A Non-Native Riparian Tree (Elaeagnus angustifolia) Changes Nutrient Dynamics in Streams
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Russian olive (Elaeagnus angustifolia) is a non-native riparian tree that has become common and continues to rapidly spread throughout the western United States. Due to its dinitrogen (N2)-fixing ability and proximity to streams, Russian olive has the potential to subsidize stream ecosystems with nitrogen (N), which may in turn alter nutrient processing in these systems. We tested these potential effects by comparing background N concentrations; nutrient limitation of biofilms; and uptake of ammonium (NH4-N), nitrate (NO3-N), and phosphate (PO4-P) in paired upstream-reference and downstream-invaded reaches in streams in southeastern Idaho and central Wyoming. We found that stream reaches invaded by Russian olive had higher organic N concentrations and exhibited reduced N limitation of biofilms compared to reference reaches. However, at low inorganic N background concentrations, reaches invaded by Russian olive exhibited higher demand for both NH4-N and NO3-N compared to their paired reference reaches, suggesting these streams have the potential to retain the N subsidy from Russian olive N2 fixation and diminish its downstream export and effects. Our findings demonstrate the potential for a non-native riparian plant to significantly alter biogeochemical cycling in streams. Finally, we used our results to develop a conceptual model that describes predicted effects of Russian olive and other non-native riparian N2 fixers on in-stream N dynamics.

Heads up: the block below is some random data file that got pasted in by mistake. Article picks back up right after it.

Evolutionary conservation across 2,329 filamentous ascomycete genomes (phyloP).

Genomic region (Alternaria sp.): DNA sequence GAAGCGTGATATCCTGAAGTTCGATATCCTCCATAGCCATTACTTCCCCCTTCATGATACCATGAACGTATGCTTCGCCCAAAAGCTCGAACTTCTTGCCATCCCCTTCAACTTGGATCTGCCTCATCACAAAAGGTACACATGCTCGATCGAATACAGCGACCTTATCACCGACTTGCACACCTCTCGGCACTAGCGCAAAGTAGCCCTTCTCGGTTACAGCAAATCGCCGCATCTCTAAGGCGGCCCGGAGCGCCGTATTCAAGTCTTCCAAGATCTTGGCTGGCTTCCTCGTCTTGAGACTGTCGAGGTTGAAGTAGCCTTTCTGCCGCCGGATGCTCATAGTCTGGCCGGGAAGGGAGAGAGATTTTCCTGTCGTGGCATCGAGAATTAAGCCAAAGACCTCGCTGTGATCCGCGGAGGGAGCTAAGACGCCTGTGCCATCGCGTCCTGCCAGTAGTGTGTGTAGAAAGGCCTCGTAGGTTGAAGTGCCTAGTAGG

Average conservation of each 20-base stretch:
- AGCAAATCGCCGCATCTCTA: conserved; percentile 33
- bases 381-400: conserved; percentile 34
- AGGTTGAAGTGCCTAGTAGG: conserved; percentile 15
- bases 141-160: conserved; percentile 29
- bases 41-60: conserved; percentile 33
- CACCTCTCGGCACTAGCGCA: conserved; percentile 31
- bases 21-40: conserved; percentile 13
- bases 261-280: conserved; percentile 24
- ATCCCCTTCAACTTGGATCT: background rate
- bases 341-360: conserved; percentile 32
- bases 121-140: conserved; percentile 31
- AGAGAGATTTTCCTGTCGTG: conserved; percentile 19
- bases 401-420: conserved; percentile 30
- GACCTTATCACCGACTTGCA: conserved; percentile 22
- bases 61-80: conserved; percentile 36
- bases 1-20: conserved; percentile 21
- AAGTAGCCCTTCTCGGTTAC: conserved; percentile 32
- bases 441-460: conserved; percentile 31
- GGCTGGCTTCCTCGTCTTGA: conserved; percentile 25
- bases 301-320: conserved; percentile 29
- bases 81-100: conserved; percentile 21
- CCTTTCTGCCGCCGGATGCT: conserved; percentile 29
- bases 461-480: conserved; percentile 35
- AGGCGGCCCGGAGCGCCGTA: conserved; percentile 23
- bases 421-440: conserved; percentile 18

KeywordsElaeagnus angustifolia Russian olive invasive species nitrogen fixation nutrient limitation nutrient spiraling subsidy DON
We would like to thank all private land owners who granted us access to many of our study sites as well as the U.S. Forest Service, Bureau of Reclamation, and Shoshone-Bannock Tribe of Fort Hall for additional site access. We sincerely thank The Nature Conservancy of Wyoming for providing housing while we were conducting research in WY. We thank Teresa Tibbets who was instrumental in site selection in WY and reviewed an earlier draft of this manuscript for her help and encouragement. Thanks to Richard Inouye, G. Wayne Minshall and two anonymous reviewers for helpful reviews of this manuscript. We thank Jessica Lueders-Dumont, Hannah Harris, Jennifer Cornell, Tiffany Cook, Tyler Auck, J. Ryan Bellmore, Rebecca Martin, and Amanda Rugenski for their assistance in the field and laboratory. Ian Washbourne at USU performed laboratory chemistry analyses. Funding for this research was provided by NSF EPSCoR in Idaho (EPS-0447689 and EPS-08-14387) and NSF DDIG (Grant # 0910367).
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